For popular eateries, like the Popover Bakery and Café in Simsbury, weekend business is their “bread and butter.” So when one of the owners at Popover recently got a phone call from someone claiming to be from Eversource, threatening to shut off their power in two hours unless they made an immediate payment, she panicked.
“It was a terrible feeling – we had a full restaurant at the time and I knew if our power was shut off we’d lose a lot of business on one of our busiest days of the week,” said Pam Paydos, Popover Bakery and Café co-owner, according to a press release from Eversource. “The person on the phone sounded legitimate and was very convincing at first. But when the person told me I had to go to a payment center at Big Y or Walmart, I knew something wasn’t right.”
After calling Eversource to confirm the status of her account, the news release said, the owner realized she was the target of a scam. This type of scam continues to plague small businesses around the country and usually at the most inopportune times. Callers in Connecticut claim to be from Eversource and tell the users their service is scheduled to be shut off, and then pressure them to make an immediate payment by purchasing a prepaid debit card, commonly referred to as the green dot scam, at a certain location, said the news release from Eversource.
“These scams work by scaring customers and catching them off guard, hoping they’ll ignore their better judgment and make a payment or provide personal information,” said Penni Conner, Senior Vice President and Chief Customer Officer at Eversource in a press release. “If any of our customers suspect someone is impersonating an Eversource representative – whether on the phone or in-person – even if they show identification, they should contact us immediately or call the local police.”
Eversource representatives never demand instant payment over the phone and don’t require the use of pre-paid debit cards, said the news release from the utility. Customers can verify they are speaking with an Eversource representative by asking for some basic information about their account, said the news release. Company customer service representatives will always be able to verify the name on the account, the account address, and the exact past due balance, said the news release.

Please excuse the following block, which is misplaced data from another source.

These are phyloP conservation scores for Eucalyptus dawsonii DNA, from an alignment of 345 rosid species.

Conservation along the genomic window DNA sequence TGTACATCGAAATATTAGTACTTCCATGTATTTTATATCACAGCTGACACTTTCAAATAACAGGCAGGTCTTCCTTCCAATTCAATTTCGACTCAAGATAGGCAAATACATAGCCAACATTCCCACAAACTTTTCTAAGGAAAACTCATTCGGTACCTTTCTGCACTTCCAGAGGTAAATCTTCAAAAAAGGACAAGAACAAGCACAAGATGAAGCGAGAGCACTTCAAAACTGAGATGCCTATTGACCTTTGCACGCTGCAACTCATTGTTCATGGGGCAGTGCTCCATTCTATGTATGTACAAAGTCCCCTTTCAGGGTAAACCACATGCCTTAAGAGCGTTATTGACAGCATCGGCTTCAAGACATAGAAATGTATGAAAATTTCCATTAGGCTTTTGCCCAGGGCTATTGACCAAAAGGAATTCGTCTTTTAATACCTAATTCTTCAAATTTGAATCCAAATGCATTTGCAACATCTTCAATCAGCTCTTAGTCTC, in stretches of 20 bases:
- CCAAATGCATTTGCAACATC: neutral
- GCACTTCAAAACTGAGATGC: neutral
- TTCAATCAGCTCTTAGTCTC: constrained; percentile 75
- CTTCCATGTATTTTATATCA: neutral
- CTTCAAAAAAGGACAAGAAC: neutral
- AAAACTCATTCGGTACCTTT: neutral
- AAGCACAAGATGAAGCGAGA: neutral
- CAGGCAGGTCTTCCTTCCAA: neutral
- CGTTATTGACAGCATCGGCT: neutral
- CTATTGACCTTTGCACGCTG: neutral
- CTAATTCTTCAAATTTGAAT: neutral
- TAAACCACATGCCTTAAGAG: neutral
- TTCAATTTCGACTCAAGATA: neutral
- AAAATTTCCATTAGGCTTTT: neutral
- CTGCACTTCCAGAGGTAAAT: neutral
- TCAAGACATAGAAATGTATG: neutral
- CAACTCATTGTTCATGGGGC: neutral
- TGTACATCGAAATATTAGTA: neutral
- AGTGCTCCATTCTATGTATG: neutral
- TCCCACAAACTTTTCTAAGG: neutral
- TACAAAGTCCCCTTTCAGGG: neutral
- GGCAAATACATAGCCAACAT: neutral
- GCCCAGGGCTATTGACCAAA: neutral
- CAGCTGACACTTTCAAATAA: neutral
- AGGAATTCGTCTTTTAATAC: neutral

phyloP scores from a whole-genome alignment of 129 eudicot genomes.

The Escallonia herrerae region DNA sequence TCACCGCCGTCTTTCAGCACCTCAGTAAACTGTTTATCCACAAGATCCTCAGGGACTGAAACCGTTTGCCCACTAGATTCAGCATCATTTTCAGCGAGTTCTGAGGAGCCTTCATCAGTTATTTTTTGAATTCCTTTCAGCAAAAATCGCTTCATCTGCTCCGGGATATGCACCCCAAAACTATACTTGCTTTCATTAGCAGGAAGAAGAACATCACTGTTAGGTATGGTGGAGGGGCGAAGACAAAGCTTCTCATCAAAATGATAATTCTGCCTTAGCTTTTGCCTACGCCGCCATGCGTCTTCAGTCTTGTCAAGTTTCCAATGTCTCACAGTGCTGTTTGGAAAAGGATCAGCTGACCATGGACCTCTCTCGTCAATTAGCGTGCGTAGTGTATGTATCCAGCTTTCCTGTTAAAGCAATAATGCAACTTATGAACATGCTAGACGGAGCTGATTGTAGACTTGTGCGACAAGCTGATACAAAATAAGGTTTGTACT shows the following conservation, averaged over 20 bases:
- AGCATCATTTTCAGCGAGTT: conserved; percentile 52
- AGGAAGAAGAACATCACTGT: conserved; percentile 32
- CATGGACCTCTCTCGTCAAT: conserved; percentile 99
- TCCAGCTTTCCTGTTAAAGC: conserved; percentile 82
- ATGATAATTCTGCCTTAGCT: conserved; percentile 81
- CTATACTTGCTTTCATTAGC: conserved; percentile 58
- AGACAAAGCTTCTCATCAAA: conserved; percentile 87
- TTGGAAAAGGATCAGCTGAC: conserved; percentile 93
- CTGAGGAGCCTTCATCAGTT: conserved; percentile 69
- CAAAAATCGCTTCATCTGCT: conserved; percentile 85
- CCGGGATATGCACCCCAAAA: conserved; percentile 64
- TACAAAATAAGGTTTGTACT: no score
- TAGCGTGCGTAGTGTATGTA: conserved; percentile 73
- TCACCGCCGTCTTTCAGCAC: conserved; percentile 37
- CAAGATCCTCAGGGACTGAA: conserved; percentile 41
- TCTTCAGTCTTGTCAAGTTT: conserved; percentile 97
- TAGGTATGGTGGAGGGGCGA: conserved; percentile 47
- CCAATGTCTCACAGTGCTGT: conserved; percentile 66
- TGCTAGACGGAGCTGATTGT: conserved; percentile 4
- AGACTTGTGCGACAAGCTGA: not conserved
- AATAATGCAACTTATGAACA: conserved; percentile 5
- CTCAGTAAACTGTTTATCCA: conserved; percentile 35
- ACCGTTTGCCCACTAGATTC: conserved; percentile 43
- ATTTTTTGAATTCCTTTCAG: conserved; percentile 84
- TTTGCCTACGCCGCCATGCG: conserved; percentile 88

In addition, the release explained, Eversource employees rarely make unsolicited house visits. Some exceptions include accessing utility equipment to ensure the safe and efficient operation of the distribution system, or if there is a reported safety concern, the release said. Customers are urged to always decline any door-to-door offers or requests to discuss energy rates from someone claiming to be an Eversource employee, said the news release from the utility.
Eversource urges anyone who has any doubts about a call or a home visit to contact the company directly at 1-800-286-2000 and report the incident to local police immediately.
The utility’s website, www.eversource.com, provides more information on how to protect personal information and avoid being a victim of utility scams.
Customers may also visit ftc.gov/idtheft to learn what to do if their identity is stolen or their personal or financial information has been compromised.